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TAS Country : August 11th 2011
10 Tasmanian Country Friday, August 12, 2011 State needs to get productive TFGA matters with Jan Davis SAUL ESLAKE: Governments and central banks have very few options''. 'If Tasmania were a business we'd be looking at calling in a voluntary administrator and seeking expert external advice to help us trade our way out of this situation' IT is the end of a tumultuous week, in fact a tumultuous couple of weeks, for both the global economy and Tas- mania. Globally, we seem to be on the edge of another financial meltdown and at state level, the latest spanner in the works is the so-called forests deal. I won't labour that; suffice to say I retain my faith in a sensible and responsible majority in the Legislat- ive Council throwing out this poison- ed chalice. The Grattan Institute's Saul Eslake, a Tasmanian economist who is also an adviser at PricewaterhouseCoo- pers, spoke to the Launceston Chamber of Commerce on Tuesday. Against the background of the financial markets in turmoil and continuing fears of a recession in the US and Europe, he warned that governments and central banks have ''very few options for cushioning any downturn or promoting recovery''. He was more optimistic about Asia and the continuation of Australia's mining boom but said that Tasmania was, as he termed it, ''at the wrong end of Australia's multi-speed econ- omy''. Tasmania's disadvantages include: below-average participation in employment and productivity; exposure to slowing and, theoretically, reduced GST revenues; a higher-than-average cost of delivering government services. Eslake pointed out that each Tas- manian contributes relatively little to gross state product. Our contribution per head is $12,000 less than the national average, 21 per cent behind the other states. This is reinforced by looking at the gross state production index, which shows (simplistically) that only 30 per cent of the state's income is generated by actual productive business ac- tivity; 70 per cent of us re-circulate money. The harsh reality is that we are not productive and our economy is not sustainable. Yet, here we are planning to destroy one of the state's few sustainable and well-managed industries, just at the time when the economic soothsayers are warning of the dire straits we enter. Tasmania has perhaps the best-sustained and managed for- est industry in the world, an industry in which we plant more trees than we harvest. Explain that to your grandkids, as they consume more Asian rainforest timber and while the vast estate of national park forests burns in the summer. We seem set to condemn ourselves to becoming a failed state, living beyond our means with no plan to lift ourselves out of the doldrums. Our approach to major structural problems is doomed to failure: fid- dling around the edges by cutting a few dollars here and a few jobs there. It will result in social dislocation without delivering change on the scale needed for us to get our heads above water. We have limited public funds avail- able and we have to spend these on basic requirements, which leaves nothing available to invest in our future. A spiraling decline in prosperity is the inevitable consequence of such a hand-to-mouth existence. If Tasmania were a business we'd be looking at calling in a voluntary administrator and seeking expert external advice to help us trade our way out of this situation. We need to think laterally about how we can improve the top line of our budget (increase our income streams) as well as cutting costs. If we don't do this, sooner rather than later the receivers will move in, just as we've seen with some of the European nations. Maybe one way of addressing our problems is to seek Federal Govern- ment support to become a special economic zone (SEZ) within Aust- ralia. This would recognise the transition we need to undertake and give us space to rebuild our business model. It would have to include measures such as a specific incentive regime to encourage external investors through tax incentives, a single planning scheme and a priority status for regional development in the national context. There's a discussion starting in business circles about mounting an argument for us to do just that. The definition of insanity is to keep doing the same thing and expecting a different outcome. An SEZ might appear a radical solution but it should be on the table for discussion. Opinion A trip down memory lane DARYL BARKER PAST member of the Jun- ior Farmers, Tasmanian Rural Youth and Calf Clubs will have the chance to catch up and reminisce at a reunion dinner later this month. All members from clubs in the north-west region are invited to attend the reunion on August 27 at the Beachways Functions Centre at Ulverstone. Daryl Barker was state president of Junior Far- mers in the mid-1960s and said at its peak the organis- ation had 1000 members across the state and 35 clubs. ''Back then about 75 per cent of the members were from farms and it was a fantastic organisation,'' he said. ''Not many people had cars in those days so when we'd go to meetings at Penguin, which was about eight miles away, we'd pick people up on the way and by the time we got there we'd have eight or 10 in the car.'' As well as a chance to socialise, Mr Barker said the Junior Farmer organ- isation also played a vital role in getting information out to farms through field days and guest speakers at meetings. Junior Farmers worked in conjunction with the Tasmanian Farmers Fed- eration, so at each club meeting a guest speaker would make a presentation on anything from cropping to calf rearing. Each year the organis- ation also held an annual ball in July at the Ulver- stone Theatre which would be attended by up to 600 people. Before the Junior Far- mer organisation took off in the 1950s, there were Calf Clubs across the state and there are still a hand- ful of members still around. Junior Farmers changed to Tasmanian Rural Youth in the 1970s. Mr Barker said the clubs also played an important role in helping out the wider community when needed. ''I remember in the 1967 bushfires we loaded thou- sands of bales of hay onto the train to send south to help them out with the stock,'' he said. Mr Barker said many farmers in the region had developed lifelong friend- ships through their in- volvement with three young farmer organis- ations. He said the reunion din- ner would also be a chance for people to catch up who may not have seen each other for decades. The cost of the dinner will be $30 per person. Anyone wanting to at- tend should RSVP by August 20 to 0407 873 117 or 0417 165 404. Cheques can be mailed to Rural Youth Past Mem- bers, PO Box 322, Launces- ton 7250. G t t G t V 4 4x Fl t t D w $16,99 V 4 4x4 Fl t t D w $18,99 10 Tamar Street, Launceston Phone 6334 8444 F R LITTLE zest. 1685JR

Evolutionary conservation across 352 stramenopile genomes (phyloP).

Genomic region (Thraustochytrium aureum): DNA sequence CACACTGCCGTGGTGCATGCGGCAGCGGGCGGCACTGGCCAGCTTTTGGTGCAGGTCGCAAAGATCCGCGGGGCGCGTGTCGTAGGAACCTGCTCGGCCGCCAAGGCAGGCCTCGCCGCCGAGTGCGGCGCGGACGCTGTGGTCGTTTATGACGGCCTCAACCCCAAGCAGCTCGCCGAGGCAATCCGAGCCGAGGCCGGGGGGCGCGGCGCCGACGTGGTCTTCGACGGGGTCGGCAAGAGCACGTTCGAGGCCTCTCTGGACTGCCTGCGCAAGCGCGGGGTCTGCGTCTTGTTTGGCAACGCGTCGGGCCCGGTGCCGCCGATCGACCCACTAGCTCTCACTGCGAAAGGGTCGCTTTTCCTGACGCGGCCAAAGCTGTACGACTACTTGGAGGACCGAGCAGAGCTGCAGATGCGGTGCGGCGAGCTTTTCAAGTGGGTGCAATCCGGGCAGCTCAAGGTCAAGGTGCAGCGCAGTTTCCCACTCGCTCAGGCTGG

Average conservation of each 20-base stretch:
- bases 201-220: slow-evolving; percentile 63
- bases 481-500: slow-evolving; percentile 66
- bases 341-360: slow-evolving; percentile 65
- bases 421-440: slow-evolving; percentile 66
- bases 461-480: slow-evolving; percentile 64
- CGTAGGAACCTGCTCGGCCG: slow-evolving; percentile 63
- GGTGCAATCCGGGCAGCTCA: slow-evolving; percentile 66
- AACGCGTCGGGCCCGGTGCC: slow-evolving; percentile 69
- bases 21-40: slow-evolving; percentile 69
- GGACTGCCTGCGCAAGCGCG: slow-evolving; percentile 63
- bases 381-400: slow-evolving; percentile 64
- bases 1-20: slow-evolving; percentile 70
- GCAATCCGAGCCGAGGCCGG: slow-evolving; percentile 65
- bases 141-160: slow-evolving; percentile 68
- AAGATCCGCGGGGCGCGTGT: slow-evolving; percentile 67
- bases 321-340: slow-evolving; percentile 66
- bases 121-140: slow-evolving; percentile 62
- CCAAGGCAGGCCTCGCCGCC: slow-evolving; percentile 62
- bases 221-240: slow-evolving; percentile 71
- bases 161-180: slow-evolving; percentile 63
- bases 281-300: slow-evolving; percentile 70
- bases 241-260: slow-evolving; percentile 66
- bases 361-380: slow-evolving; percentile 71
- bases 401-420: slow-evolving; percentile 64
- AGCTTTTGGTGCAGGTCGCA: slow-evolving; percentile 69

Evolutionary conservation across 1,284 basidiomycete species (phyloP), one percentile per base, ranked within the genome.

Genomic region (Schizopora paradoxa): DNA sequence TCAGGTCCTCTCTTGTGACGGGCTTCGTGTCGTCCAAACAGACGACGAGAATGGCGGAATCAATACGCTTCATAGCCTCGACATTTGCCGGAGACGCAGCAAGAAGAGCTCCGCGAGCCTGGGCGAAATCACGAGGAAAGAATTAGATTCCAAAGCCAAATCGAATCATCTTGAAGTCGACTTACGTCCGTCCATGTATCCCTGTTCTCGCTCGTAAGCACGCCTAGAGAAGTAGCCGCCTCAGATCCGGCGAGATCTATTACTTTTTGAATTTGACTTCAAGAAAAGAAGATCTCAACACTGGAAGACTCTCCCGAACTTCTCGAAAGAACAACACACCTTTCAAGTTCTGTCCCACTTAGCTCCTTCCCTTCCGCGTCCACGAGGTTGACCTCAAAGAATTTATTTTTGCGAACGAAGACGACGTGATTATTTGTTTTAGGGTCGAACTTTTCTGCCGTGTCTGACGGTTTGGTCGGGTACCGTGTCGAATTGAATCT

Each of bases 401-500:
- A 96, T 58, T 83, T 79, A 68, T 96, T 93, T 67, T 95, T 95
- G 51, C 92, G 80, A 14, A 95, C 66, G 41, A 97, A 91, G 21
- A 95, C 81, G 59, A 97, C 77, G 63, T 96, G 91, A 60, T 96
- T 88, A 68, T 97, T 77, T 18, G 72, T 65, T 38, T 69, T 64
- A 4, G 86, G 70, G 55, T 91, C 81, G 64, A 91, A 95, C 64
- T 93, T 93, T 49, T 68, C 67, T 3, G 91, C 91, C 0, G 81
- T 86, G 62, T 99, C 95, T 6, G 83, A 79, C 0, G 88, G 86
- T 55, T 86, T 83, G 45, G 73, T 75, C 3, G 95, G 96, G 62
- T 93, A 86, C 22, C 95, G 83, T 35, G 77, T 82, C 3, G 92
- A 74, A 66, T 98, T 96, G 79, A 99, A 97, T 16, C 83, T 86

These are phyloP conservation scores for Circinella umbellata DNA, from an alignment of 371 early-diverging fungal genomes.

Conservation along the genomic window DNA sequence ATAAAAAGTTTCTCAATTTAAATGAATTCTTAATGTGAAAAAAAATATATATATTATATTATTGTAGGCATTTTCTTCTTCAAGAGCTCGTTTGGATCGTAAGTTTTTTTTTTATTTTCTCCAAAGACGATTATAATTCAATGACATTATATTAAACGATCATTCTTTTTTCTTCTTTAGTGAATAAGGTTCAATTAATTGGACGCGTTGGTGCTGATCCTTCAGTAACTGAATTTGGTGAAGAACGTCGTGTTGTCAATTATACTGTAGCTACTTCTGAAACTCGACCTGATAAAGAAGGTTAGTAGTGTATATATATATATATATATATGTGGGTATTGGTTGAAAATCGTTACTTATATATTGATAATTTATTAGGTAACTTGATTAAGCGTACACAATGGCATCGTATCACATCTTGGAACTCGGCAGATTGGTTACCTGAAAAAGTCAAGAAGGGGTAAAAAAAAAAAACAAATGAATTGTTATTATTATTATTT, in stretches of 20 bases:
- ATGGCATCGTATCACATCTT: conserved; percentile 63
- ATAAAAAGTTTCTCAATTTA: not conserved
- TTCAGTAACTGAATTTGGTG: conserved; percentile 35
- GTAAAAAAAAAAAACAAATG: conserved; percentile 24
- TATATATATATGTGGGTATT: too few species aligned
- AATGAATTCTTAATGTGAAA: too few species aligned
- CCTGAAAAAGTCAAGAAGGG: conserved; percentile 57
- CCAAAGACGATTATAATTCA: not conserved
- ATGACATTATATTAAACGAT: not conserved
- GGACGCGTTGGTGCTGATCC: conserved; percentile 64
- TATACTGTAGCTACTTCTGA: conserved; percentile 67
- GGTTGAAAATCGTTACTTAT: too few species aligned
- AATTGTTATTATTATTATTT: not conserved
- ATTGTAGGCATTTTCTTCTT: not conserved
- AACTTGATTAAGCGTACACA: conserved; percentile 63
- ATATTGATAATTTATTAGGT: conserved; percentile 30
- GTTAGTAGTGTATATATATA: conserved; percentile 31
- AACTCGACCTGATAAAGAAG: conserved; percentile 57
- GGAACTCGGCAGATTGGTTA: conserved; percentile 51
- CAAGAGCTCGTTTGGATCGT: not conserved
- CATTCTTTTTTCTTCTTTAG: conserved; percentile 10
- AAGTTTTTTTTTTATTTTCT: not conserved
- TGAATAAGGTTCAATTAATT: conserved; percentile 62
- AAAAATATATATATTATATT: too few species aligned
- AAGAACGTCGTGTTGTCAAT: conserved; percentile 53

August 4th 2011
August 18th 2011